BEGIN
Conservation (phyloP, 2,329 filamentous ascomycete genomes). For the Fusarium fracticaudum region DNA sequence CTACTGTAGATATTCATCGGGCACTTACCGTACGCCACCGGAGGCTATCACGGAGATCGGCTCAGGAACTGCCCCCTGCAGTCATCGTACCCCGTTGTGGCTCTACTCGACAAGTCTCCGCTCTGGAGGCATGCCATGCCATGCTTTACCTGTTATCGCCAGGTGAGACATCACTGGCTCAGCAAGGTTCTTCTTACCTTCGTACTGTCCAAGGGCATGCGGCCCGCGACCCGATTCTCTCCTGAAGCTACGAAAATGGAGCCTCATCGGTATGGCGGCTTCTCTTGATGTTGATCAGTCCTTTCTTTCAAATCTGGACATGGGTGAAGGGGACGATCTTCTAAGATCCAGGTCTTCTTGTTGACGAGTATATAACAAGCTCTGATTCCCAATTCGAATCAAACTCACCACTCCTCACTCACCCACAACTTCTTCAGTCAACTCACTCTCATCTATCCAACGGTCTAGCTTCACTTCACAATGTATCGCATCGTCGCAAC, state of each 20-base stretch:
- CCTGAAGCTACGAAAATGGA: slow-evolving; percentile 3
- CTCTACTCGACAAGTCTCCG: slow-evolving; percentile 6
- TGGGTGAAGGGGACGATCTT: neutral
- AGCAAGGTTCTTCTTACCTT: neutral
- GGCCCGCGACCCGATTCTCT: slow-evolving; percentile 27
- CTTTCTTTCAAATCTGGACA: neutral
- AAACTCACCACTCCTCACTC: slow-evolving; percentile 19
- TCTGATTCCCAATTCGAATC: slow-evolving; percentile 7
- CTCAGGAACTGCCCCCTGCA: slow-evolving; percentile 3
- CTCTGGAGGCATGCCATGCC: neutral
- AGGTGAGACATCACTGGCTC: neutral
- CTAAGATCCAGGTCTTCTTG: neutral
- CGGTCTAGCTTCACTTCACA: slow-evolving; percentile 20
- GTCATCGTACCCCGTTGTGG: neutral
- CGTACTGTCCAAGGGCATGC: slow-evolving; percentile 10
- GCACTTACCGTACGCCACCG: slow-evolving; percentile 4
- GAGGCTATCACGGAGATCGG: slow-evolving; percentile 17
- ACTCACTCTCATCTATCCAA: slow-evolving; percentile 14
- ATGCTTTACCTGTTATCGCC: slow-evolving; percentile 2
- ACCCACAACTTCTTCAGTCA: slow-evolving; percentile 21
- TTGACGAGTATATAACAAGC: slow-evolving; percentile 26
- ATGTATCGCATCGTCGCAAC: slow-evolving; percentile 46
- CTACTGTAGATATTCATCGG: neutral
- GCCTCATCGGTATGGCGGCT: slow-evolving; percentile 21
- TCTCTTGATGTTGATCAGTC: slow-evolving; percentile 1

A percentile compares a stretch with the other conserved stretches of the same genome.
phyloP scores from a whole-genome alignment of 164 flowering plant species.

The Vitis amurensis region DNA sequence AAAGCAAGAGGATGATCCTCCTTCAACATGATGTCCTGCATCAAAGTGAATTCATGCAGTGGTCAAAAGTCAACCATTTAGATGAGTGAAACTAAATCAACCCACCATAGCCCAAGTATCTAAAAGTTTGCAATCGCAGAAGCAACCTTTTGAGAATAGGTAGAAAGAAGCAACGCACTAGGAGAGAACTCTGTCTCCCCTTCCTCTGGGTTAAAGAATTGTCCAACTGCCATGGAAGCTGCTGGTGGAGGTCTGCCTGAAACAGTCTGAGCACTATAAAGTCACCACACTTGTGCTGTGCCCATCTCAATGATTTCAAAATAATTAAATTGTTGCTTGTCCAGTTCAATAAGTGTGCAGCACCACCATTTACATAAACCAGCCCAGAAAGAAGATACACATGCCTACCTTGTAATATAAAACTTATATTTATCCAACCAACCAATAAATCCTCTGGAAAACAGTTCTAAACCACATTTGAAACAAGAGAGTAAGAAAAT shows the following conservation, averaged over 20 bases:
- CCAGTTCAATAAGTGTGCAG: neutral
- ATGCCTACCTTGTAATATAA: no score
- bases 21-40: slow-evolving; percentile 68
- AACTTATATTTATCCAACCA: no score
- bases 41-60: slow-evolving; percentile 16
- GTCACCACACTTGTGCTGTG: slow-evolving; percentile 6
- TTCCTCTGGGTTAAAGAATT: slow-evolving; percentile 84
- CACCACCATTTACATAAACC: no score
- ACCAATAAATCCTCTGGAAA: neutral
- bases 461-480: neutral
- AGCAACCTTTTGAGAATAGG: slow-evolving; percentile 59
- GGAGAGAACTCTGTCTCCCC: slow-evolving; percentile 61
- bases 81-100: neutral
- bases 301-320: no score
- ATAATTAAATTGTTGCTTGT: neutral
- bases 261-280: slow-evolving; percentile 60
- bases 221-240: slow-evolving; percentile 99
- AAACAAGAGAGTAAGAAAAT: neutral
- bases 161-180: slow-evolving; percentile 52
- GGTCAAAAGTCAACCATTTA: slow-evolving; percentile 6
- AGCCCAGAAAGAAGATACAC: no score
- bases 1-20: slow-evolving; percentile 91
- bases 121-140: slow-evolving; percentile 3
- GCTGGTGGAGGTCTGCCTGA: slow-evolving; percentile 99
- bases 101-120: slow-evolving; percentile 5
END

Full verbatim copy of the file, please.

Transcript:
Conservation (phyloP, 2,329 filamentous ascomycete genomes). For the Fusarium fracticaudum region DNA sequence CTACTGTAGATATTCATCGGGCACTTACCGTACGCCACCGGAGGCTATCACGGAGATCGGCTCAGGAACTGCCCCCTGCAGTCATCGTACCCCGTTGTGGCTCTACTCGACAAGTCTCCGCTCTGGAGGCATGCCATGCCATGCTTTACCTGTTATCGCCAGGTGAGACATCACTGGCTCAGCAAGGTTCTTCTTACCTTCGTACTGTCCAAGGGCATGCGGCCCGCGACCCGATTCTCTCCTGAAGCTACGAAAATGGAGCCTCATCGGTATGGCGGCTTCTCTTGATGTTGATCAGTCCTTTCTTTCAAATCTGGACATGGGTGAAGGGGACGATCTTCTAAGATCCAGGTCTTCTTGTTGACGAGTATATAACAAGCTCTGATTCCCAATTCGAATCAAACTCACCACTCCTCACTCACCCACAACTTCTTCAGTCAACTCACTCTCATCTATCCAACGGTCTAGCTTCACTTCACAATGTATCGCATCGTCGCAAC, state of each 20-base stretch:
- CCTGAAGCTACGAAAATGGA: slow-evolving; percentile 3
- CTCTACTCGACAAGTCTCCG: slow-evolving; percentile 6
- TGGGTGAAGGGGACGATCTT: neutral
- AGCAAGGTTCTTCTTACCTT: neutral
- GGCCCGCGACCCGATTCTCT: slow-evolving; percentile 27
- CTTTCTTTCAAATCTGGACA: neutral
- AAACTCACCACTCCTCACTC: slow-evolving; percentile 19
- TCTGATTCCCAATTCGAATC: slow-evolving; percentile 7
- CTCAGGAACTGCCCCCTGCA: slow-evolving; percentile 3
- CTCTGGAGGCATGCCATGCC: neutral
- AGGTGAGACATCACTGGCTC: neutral
- CTAAGATCCAGGTCTTCTTG: neutral
- CGGTCTAGCTTCACTTCACA: slow-evolving; percentile 20
- GTCATCGTACCCCGTTGTGG: neutral
- CGTACTGTCCAAGGGCATGC: slow-evolving; percentile 10
- GCACTTACCGTACGCCACCG: slow-evolving; percentile 4
- GAGGCTATCACGGAGATCGG: slow-evolving; percentile 17
- ACTCACTCTCATCTATCCAA: slow-evolving; percentile 14
- ATGCTTTACCTGTTATCGCC: slow-evolving; percentile 2
- ACCCACAACTTCTTCAGTCA: slow-evolving; percentile 21
- TTGACGAGTATATAACAAGC: slow-evolving; percentile 26
- ATGTATCGCATCGTCGCAAC: slow-evolving; percentile 46
- CTACTGTAGATATTCATCGG: neutral
- GCCTCATCGGTATGGCGGCT: slow-evolving; percentile 21
- TCTCTTGATGTTGATCAGTC: slow-evolving; percentile 1

A percentile compares a stretch with the other conserved stretches of the same genome.
phyloP scores from a whole-genome alignment of 164 flowering plant species.

The Vitis amurensis region DNA sequence AAAGCAAGAGGATGATCCTCCTTCAACATGATGTCCTGCATCAAAGTGAATTCATGCAGTGGTCAAAAGTCAACCATTTAGATGAGTGAAACTAAATCAACCCACCATAGCCCAAGTATCTAAAAGTTTGCAATCGCAGAAGCAACCTTTTGAGAATAGGTAGAAAGAAGCAACGCACTAGGAGAGAACTCTGTCTCCCCTTCCTCTGGGTTAAAGAATTGTCCAACTGCCATGGAAGCTGCTGGTGGAGGTCTGCCTGAAACAGTCTGAGCACTATAAAGTCACCACACTTGTGCTGTGCCCATCTCAATGATTTCAAAATAATTAAATTGTTGCTTGTCCAGTTCAATAAGTGTGCAGCACCACCATTTACATAAACCAGCCCAGAAAGAAGATACACATGCCTACCTTGTAATATAAAACTTATATTTATCCAACCAACCAATAAATCCTCTGGAAAACAGTTCTAAACCACATTTGAAACAAGAGAGTAAGAAAAT shows the following conservation, averaged over 20 bases:
- CCAGTTCAATAAGTGTGCAG: neutral
- ATGCCTACCTTGTAATATAA: no score
- bases 21-40: slow-evolving; percentile 68
- AACTTATATTTATCCAACCA: no score
- bases 41-60: slow-evolving; percentile 16
- GTCACCACACTTGTGCTGTG: slow-evolving; percentile 6
- TTCCTCTGGGTTAAAGAATT: slow-evolving; percentile 84
- CACCACCATTTACATAAACC: no score
- ACCAATAAATCCTCTGGAAA: neutral
- bases 461-480: neutral
- AGCAACCTTTTGAGAATAGG: slow-evolving; percentile 59
- GGAGAGAACTCTGTCTCCCC: slow-evolving; percentile 61
- bases 81-100: neutral
- bases 301-320: no score
- ATAATTAAATTGTTGCTTGT: neutral
- bases 261-280: slow-evolving; percentile 60
- bases 221-240: slow-evolving; percentile 99
- AAACAAGAGAGTAAGAAAAT: neutral
- bases 161-180: slow-evolving; percentile 52
- GGTCAAAAGTCAACCATTTA: slow-evolving; percentile 6
- AGCCCAGAAAGAAGATACAC: no score
- bases 1-20: slow-evolving; percentile 91
- bases 121-140: slow-evolving; percentile 3
- GCTGGTGGAGGTCTGCCTGA: slow-evolving; percentile 99
- bases 101-120: slow-evolving; percentile 5